Findings indicate that it was possible to exploit internal critical production systems with one or more exploits at 68 per cent in all assessments. Exfiltration of data was achieved at 92 per cent of the time. It was easy to acquire credentials in at least 92 per cent of the cases using common credential exposure methods. It was possible to gain full control of the target organisation’s infrastructure at 94 per cent of the time.
“68 per cent means for every 10 systems we tried to exploit, six were breached so they are below average in terms of security. Exfiltration is stealing confidential information. For credentials, this means that we were able to get passwords and user names for 92 per cent of the systems. For the organisations that gave us permission to assess their infrastructure, we were able to breach and found they were vulnerable and that means it is very important to test your security because if you rely only on IT, your department may be lying to you,” Mr Mugisa explains.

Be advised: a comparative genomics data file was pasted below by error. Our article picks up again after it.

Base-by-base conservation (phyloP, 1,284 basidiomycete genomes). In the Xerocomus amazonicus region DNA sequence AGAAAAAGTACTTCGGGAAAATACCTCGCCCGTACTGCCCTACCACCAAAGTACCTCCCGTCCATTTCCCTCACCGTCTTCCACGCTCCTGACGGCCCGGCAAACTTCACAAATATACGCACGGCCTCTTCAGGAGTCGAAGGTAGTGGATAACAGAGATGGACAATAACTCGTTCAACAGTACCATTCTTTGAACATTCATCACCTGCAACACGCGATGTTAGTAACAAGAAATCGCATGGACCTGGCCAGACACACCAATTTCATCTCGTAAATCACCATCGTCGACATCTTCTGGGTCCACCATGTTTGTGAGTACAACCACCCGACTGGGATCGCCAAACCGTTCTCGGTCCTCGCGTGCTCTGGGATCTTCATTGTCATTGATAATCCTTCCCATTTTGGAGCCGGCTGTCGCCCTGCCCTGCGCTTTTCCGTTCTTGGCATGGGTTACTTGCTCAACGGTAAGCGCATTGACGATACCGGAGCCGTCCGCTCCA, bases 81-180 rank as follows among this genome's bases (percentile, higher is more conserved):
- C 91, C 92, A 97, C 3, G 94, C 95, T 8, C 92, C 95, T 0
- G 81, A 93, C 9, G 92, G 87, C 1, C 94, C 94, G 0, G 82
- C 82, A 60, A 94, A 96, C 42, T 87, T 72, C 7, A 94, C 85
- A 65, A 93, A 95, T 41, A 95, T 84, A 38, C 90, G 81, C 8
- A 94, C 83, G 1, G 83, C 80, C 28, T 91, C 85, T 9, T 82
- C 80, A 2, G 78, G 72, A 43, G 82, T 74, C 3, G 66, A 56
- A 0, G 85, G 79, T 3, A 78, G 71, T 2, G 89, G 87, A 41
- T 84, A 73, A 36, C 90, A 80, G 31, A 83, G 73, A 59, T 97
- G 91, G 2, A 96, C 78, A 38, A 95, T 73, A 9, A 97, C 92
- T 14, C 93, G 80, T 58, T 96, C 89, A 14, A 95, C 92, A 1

Digital disruption
KPMG’s 2019 East Africa Chief Executive Officer (CEO) outlook on redefining resilience casts light on concerns presented by the digital disruption facing major sectors today.
Of the East African CEOs who reported emerging technology as the greatest threat to their organisation’s growth, four out of five cited cyber security risk as the primary source of this threat. Globally, two out of five CEOs agreed.

CEOs, cyber attacks
About 49 per cent of East African CEOs state that becoming a victim of cyber-attack is only a matter of when and not if. Despite the heightened sense of vulnerability, 46 per cent of East African CEOs report being prepared for a cyber-attack in 2019.